One of the best known moderate-perplexity tasks is the 1,000-word so-called Resource Management (RM) task, in which inquiries can be made concerning various naval vessels in the Pacific ocean. The best speaker-independent performance on the RM task is less than 4%, using a word-pair language model that constrains the possible words following a given word (PP=60). More recently, researchers have begun to address the issue of recognizing spontaneously generated speech. For example, in the Air Travel Information Service (ATIS) domain, word error rates of less than 3% has been reported for a vocabulary of nearly 2,000 words and a bigram language model with a perplexity of around 15.
High perplexity tasks with a vocabulary of thousands of words are intended primarily for the dictation application. After working on isolated-word, speaker-dependent systems for many years, the community has since 1992 moved towards very-large-vocabulary (20,000 words and more), high-perplexity (), speaker-independent, continuous speech recognition. The best system in 1994 achieved an error rate of 7.2% on read sentences drawn from North America business news [PFF94].
With the steady improvements in speech recognition performance, systems are now being deployed within telephone and cellular networks in many countries. Within the next few years, speech recognition will be pervasive in telephone networks around the world. There are tremendous forces driving the development of the technology; in many countries, touch tone penetration is low, and voice is the only option for controlling automated services. In voice dialing, for example, users can dial 10--20 telephone numbers by voice (e.g., call home) after having enrolled their voices by saying the words associated with telephone numbers. AT&T, on the other hand, has installed a call routing system using speaker-independent word-spotting technology that can detect a few key phrases (e.g., person to person, calling card) in sentences such as: I want to charge it to my calling card.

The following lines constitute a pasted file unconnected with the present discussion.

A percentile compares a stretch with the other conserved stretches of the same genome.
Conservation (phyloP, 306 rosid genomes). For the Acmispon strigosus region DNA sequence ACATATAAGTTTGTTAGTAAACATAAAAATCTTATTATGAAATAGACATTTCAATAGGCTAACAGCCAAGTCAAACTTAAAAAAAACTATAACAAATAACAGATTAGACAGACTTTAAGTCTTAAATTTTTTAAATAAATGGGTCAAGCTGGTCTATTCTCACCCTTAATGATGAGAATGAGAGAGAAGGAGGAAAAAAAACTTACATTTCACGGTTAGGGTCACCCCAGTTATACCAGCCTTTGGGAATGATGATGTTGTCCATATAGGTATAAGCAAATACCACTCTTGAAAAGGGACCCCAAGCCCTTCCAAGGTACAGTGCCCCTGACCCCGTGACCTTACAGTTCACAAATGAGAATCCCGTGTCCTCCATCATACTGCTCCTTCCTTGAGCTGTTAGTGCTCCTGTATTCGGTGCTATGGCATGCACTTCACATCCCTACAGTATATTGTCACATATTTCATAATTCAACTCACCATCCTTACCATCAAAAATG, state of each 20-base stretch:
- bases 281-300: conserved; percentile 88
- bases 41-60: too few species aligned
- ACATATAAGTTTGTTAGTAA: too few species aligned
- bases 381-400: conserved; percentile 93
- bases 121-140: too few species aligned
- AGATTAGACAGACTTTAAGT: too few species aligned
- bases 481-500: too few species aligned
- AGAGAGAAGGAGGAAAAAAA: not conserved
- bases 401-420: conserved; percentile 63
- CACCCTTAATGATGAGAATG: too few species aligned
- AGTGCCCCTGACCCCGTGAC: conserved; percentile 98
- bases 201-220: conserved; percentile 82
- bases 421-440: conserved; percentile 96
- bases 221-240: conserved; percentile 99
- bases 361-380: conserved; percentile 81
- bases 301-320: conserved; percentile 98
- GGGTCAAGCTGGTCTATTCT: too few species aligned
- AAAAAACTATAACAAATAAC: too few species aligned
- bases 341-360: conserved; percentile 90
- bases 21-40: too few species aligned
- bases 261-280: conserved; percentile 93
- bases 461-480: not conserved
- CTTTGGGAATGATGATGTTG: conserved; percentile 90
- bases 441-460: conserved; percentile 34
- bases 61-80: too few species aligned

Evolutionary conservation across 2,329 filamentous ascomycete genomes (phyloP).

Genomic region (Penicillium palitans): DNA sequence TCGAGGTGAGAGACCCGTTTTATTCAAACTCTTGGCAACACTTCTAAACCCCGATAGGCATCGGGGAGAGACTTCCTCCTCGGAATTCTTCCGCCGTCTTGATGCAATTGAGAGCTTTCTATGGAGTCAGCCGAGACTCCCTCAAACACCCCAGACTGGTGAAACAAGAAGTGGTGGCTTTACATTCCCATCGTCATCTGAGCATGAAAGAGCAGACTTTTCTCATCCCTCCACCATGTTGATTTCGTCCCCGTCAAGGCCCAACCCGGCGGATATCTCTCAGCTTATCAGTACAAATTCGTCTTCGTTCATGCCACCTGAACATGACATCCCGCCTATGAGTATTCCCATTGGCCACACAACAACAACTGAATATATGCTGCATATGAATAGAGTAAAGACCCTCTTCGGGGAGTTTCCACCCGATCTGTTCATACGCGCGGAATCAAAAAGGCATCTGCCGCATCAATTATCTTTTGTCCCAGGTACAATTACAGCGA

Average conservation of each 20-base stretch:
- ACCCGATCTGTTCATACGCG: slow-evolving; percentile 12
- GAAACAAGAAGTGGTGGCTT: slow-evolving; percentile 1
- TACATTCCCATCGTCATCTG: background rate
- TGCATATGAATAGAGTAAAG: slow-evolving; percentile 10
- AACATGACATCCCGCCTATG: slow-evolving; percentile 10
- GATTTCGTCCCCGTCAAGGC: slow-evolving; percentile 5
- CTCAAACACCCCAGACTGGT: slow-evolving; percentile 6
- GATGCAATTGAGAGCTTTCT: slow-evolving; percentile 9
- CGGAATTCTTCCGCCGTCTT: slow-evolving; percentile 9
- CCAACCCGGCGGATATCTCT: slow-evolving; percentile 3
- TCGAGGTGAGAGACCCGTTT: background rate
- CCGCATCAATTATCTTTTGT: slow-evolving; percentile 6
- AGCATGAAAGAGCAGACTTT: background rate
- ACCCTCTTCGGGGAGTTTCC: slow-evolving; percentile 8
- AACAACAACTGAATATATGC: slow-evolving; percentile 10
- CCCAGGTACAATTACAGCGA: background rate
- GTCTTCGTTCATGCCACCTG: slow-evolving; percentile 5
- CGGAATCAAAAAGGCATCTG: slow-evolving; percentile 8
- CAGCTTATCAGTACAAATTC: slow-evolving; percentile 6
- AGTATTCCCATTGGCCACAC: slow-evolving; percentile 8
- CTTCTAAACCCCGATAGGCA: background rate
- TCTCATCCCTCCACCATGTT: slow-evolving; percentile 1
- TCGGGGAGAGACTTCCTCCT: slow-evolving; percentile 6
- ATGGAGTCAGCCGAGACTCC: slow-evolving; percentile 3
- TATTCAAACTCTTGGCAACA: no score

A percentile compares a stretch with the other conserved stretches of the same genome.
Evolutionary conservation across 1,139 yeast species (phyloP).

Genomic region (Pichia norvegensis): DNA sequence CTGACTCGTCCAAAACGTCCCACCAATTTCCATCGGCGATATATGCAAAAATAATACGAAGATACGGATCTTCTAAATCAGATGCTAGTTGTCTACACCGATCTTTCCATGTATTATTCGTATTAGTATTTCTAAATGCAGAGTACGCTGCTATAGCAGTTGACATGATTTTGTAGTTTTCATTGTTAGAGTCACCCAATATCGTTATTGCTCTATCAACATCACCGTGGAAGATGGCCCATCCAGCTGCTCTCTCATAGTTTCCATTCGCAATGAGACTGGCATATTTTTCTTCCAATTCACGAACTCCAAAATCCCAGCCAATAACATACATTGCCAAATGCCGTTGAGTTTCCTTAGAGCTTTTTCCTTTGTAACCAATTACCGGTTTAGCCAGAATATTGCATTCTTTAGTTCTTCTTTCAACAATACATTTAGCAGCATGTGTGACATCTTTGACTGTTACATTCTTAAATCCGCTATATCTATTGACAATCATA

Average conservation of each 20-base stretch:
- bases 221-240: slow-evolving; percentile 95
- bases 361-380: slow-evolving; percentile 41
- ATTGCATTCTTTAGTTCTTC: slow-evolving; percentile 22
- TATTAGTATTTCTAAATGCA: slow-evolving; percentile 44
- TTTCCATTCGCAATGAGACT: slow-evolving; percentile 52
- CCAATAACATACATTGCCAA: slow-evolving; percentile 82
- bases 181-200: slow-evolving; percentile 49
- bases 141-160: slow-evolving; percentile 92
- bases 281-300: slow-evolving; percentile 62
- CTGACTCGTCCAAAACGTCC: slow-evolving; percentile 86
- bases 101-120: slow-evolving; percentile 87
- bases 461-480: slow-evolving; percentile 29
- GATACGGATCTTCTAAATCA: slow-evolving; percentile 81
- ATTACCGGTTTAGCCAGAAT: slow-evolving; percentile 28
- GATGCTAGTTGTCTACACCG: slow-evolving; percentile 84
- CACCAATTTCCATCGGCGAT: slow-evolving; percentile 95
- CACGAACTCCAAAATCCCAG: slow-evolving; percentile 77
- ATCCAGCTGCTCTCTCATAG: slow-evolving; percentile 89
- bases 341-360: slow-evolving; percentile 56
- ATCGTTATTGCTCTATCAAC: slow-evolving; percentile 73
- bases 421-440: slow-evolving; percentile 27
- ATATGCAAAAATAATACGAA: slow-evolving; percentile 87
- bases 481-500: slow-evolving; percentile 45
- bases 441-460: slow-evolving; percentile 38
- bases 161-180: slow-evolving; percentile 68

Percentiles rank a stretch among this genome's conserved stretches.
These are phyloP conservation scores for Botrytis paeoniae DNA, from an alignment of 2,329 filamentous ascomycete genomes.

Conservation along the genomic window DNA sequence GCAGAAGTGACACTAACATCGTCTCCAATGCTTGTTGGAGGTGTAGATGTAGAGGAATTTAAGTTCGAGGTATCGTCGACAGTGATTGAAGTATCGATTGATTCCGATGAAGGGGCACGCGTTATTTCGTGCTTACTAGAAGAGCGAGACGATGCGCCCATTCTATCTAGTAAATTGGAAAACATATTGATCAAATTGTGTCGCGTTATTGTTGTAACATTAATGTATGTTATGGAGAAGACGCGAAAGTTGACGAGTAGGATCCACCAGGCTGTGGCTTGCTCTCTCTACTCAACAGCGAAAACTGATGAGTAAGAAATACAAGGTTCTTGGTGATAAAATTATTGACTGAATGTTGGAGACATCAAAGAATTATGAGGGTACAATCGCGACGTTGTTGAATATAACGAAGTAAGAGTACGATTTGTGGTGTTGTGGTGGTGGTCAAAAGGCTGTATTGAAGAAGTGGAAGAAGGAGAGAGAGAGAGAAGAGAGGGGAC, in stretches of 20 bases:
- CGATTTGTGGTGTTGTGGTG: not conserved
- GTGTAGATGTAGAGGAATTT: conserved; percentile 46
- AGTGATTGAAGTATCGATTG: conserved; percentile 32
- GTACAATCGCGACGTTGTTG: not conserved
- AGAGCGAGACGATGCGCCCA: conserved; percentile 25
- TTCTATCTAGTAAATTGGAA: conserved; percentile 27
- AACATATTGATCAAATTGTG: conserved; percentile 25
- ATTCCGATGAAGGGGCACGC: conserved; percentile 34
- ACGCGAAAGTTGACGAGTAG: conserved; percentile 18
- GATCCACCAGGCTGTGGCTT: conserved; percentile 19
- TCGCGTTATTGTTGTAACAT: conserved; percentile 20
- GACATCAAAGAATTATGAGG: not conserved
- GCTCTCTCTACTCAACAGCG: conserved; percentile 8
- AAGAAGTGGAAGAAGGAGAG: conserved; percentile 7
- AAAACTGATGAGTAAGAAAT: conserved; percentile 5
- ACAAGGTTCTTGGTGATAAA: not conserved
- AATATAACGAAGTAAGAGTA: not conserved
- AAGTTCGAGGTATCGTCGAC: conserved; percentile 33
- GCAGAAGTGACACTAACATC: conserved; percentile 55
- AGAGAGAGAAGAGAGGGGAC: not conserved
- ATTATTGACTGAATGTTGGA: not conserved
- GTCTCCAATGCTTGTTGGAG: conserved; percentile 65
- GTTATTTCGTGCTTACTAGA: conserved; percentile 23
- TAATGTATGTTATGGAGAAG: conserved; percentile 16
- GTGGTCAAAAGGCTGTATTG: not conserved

At present, several very large vocabulary dictation systems are available for document generation. These systems generally require speakers to pause between words. Their performance can be further enhanced if one can apply constraints of the specific domain such as dictating medical reports.
Even though much progress is being made, machines are a long way from recognizing conversational speech. Word recognition rates on telephone conversations in the Switchboard corpus are around 50% [CGF94]. It will be many years before unlimited vocabulary, speaker-independent continuous dictation capability is realized.
In 1992, the U.S. National Science Foundation sponsored a workshop to identify the key research challenges in the area of human language technology, and the infrastructure needed to support the work. The key research challenges are summarized in [CH92]. Research in the following areas for speech recognition were identified:
Prosody refers to acoustic structure that extends over several segments or words. Stress, intonation, and rhythm convey important information for word recognition and the user's intentions (e.g., sarcasm, anger). Current systems do not capture prosodic structure. How to integrate prosodic information into the recognition architecture is a critical question that has not yet been answered.